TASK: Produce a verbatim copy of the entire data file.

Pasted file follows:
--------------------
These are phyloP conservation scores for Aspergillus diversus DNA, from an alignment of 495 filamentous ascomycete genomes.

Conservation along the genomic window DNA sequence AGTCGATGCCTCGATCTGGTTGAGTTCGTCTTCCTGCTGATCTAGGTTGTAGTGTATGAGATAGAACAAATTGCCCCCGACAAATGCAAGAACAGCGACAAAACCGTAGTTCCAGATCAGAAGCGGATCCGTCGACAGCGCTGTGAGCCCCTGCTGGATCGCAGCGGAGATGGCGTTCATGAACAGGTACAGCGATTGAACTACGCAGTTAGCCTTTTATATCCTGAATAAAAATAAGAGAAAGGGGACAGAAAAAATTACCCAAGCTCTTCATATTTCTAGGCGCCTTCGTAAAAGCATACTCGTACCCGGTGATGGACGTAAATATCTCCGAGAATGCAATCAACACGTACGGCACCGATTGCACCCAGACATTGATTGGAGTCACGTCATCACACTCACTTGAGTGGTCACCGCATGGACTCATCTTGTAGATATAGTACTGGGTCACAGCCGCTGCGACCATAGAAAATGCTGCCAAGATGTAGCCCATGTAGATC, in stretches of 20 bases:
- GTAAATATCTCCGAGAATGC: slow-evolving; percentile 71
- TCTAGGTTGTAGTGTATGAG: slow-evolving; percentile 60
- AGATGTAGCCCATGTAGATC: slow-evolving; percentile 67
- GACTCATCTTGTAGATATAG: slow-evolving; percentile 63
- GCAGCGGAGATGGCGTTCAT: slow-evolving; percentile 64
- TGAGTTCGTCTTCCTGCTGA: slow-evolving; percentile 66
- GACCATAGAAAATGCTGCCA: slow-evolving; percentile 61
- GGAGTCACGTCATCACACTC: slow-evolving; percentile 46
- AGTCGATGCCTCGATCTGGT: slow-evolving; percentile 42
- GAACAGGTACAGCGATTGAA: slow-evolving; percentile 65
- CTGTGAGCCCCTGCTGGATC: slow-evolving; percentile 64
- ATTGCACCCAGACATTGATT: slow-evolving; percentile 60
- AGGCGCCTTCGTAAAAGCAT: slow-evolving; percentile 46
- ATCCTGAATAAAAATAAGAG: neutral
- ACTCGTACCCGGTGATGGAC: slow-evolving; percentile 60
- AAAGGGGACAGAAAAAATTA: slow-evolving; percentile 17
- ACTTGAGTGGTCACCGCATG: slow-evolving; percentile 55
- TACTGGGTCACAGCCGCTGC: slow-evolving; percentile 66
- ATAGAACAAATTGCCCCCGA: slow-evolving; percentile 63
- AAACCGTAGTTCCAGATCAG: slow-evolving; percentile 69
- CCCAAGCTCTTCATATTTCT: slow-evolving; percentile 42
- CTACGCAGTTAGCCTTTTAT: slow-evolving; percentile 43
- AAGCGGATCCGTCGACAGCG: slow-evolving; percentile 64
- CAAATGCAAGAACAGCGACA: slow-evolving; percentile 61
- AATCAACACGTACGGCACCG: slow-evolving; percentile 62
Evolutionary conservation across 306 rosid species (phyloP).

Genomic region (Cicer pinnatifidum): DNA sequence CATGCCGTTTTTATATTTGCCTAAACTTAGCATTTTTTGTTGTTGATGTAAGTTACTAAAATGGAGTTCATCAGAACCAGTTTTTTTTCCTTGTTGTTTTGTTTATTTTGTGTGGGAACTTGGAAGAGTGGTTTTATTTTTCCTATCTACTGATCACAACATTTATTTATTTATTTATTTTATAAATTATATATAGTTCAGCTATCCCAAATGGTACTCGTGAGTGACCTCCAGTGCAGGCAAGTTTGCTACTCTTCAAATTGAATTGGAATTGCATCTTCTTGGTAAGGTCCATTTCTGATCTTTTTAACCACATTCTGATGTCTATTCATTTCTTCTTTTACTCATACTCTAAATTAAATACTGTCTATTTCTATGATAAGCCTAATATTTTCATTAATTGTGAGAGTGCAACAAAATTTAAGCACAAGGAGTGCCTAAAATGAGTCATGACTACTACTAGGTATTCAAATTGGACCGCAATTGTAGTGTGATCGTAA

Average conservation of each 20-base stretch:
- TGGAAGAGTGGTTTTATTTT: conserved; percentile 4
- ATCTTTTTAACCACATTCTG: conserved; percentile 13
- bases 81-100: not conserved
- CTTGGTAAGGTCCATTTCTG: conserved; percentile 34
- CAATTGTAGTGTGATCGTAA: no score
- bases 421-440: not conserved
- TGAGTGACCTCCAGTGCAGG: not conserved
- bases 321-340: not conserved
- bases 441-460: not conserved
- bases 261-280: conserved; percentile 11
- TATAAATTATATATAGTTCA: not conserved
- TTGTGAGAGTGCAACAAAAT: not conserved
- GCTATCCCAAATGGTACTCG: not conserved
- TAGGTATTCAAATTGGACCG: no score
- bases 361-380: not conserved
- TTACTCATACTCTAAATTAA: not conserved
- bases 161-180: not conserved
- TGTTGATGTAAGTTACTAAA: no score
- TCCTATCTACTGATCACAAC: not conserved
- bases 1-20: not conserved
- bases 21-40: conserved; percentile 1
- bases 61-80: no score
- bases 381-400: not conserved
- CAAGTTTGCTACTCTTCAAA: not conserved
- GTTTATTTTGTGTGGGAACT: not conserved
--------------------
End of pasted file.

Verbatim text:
These are phyloP conservation scores for Aspergillus diversus DNA, from an alignment of 495 filamentous ascomycete genomes.

Conservation along the genomic window DNA sequence AGTCGATGCCTCGATCTGGTTGAGTTCGTCTTCCTGCTGATCTAGGTTGTAGTGTATGAGATAGAACAAATTGCCCCCGACAAATGCAAGAACAGCGACAAAACCGTAGTTCCAGATCAGAAGCGGATCCGTCGACAGCGCTGTGAGCCCCTGCTGGATCGCAGCGGAGATGGCGTTCATGAACAGGTACAGCGATTGAACTACGCAGTTAGCCTTTTATATCCTGAATAAAAATAAGAGAAAGGGGACAGAAAAAATTACCCAAGCTCTTCATATTTCTAGGCGCCTTCGTAAAAGCATACTCGTACCCGGTGATGGACGTAAATATCTCCGAGAATGCAATCAACACGTACGGCACCGATTGCACCCAGACATTGATTGGAGTCACGTCATCACACTCACTTGAGTGGTCACCGCATGGACTCATCTTGTAGATATAGTACTGGGTCACAGCCGCTGCGACCATAGAAAATGCTGCCAAGATGTAGCCCATGTAGATC, in stretches of 20 bases:
- GTAAATATCTCCGAGAATGC: slow-evolving; percentile 71
- TCTAGGTTGTAGTGTATGAG: slow-evolving; percentile 60
- AGATGTAGCCCATGTAGATC: slow-evolving; percentile 67
- GACTCATCTTGTAGATATAG: slow-evolving; percentile 63
- GCAGCGGAGATGGCGTTCAT: slow-evolving; percentile 64
- TGAGTTCGTCTTCCTGCTGA: slow-evolving; percentile 66
- GACCATAGAAAATGCTGCCA: slow-evolving; percentile 61
- GGAGTCACGTCATCACACTC: slow-evolving; percentile 46
- AGTCGATGCCTCGATCTGGT: slow-evolving; percentile 42
- GAACAGGTACAGCGATTGAA: slow-evolving; percentile 65
- CTGTGAGCCCCTGCTGGATC: slow-evolving; percentile 64
- ATTGCACCCAGACATTGATT: slow-evolving; percentile 60
- AGGCGCCTTCGTAAAAGCAT: slow-evolving; percentile 46
- ATCCTGAATAAAAATAAGAG: neutral
- ACTCGTACCCGGTGATGGAC: slow-evolving; percentile 60
- AAAGGGGACAGAAAAAATTA: slow-evolving; percentile 17
- ACTTGAGTGGTCACCGCATG: slow-evolving; percentile 55
- TACTGGGTCACAGCCGCTGC: slow-evolving; percentile 66
- ATAGAACAAATTGCCCCCGA: slow-evolving; percentile 63
- AAACCGTAGTTCCAGATCAG: slow-evolving; percentile 69
- CCCAAGCTCTTCATATTTCT: slow-evolving; percentile 42
- CTACGCAGTTAGCCTTTTAT: slow-evolving; percentile 43
- AAGCGGATCCGTCGACAGCG: slow-evolving; percentile 64
- CAAATGCAAGAACAGCGACA: slow-evolving; percentile 61
- AATCAACACGTACGGCACCG: slow-evolving; percentile 62
Evolutionary conservation across 306 rosid species (phyloP).

Genomic region (Cicer pinnatifidum): DNA sequence CATGCCGTTTTTATATTTGCCTAAACTTAGCATTTTTTGTTGTTGATGTAAGTTACTAAAATGGAGTTCATCAGAACCAGTTTTTTTTCCTTGTTGTTTTGTTTATTTTGTGTGGGAACTTGGAAGAGTGGTTTTATTTTTCCTATCTACTGATCACAACATTTATTTATTTATTTATTTTATAAATTATATATAGTTCAGCTATCCCAAATGGTACTCGTGAGTGACCTCCAGTGCAGGCAAGTTTGCTACTCTTCAAATTGAATTGGAATTGCATCTTCTTGGTAAGGTCCATTTCTGATCTTTTTAACCACATTCTGATGTCTATTCATTTCTTCTTTTACTCATACTCTAAATTAAATACTGTCTATTTCTATGATAAGCCTAATATTTTCATTAATTGTGAGAGTGCAACAAAATTTAAGCACAAGGAGTGCCTAAAATGAGTCATGACTACTACTAGGTATTCAAATTGGACCGCAATTGTAGTGTGATCGTAA

Average conservation of each 20-base stretch:
- TGGAAGAGTGGTTTTATTTT: conserved; percentile 4
- ATCTTTTTAACCACATTCTG: conserved; percentile 13
- bases 81-100: not conserved
- CTTGGTAAGGTCCATTTCTG: conserved; percentile 34
- CAATTGTAGTGTGATCGTAA: no score
- bases 421-440: not conserved
- TGAGTGACCTCCAGTGCAGG: not conserved
- bases 321-340: not conserved
- bases 441-460: not conserved
- bases 261-280: conserved; percentile 11
- TATAAATTATATATAGTTCA: not conserved
- TTGTGAGAGTGCAACAAAAT: not conserved
- GCTATCCCAAATGGTACTCG: not conserved
- TAGGTATTCAAATTGGACCG: no score
- bases 361-380: not conserved
- TTACTCATACTCTAAATTAA: not conserved
- bases 161-180: not conserved
- TGTTGATGTAAGTTACTAAA: no score
- TCCTATCTACTGATCACAAC: not conserved
- bases 1-20: not conserved
- bases 21-40: conserved; percentile 1
- bases 61-80: no score
- bases 381-400: not conserved
- CAAGTTTGCTACTCTTCAAA: not conserved
- GTTTATTTTGTGTGGGAACT: not conserved